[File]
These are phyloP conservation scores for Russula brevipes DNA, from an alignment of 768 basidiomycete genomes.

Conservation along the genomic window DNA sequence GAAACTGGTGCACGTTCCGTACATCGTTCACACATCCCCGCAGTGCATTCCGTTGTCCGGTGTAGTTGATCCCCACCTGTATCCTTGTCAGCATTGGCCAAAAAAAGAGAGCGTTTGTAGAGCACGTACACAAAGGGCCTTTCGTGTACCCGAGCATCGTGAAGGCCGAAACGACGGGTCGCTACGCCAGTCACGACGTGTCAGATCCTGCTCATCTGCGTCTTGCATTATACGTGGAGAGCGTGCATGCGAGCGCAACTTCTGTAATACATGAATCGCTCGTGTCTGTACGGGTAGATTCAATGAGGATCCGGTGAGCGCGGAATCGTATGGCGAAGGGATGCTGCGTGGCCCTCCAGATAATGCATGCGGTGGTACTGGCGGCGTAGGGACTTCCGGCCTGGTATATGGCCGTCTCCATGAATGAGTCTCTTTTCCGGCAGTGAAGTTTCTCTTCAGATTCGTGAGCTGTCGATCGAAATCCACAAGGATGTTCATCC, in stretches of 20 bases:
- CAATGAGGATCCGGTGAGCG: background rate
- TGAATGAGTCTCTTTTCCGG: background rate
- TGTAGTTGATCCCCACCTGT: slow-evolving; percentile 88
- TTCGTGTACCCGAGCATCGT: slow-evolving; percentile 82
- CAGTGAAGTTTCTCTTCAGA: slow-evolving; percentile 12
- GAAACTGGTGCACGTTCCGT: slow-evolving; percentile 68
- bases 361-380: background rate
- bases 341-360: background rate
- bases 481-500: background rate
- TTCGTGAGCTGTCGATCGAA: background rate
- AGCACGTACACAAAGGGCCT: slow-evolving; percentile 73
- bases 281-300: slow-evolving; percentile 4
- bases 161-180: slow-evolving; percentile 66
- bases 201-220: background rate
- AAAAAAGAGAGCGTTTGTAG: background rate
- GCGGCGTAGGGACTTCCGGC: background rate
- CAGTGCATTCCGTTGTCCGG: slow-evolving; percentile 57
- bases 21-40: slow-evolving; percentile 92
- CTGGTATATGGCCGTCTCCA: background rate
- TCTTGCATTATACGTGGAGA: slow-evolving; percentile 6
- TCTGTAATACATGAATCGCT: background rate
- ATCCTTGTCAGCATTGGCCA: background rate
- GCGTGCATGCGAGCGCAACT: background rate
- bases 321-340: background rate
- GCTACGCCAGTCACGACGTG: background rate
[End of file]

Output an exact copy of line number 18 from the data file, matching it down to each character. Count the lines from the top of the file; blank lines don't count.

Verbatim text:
- GCGGCGTAGGGACTTCCGGC: background rate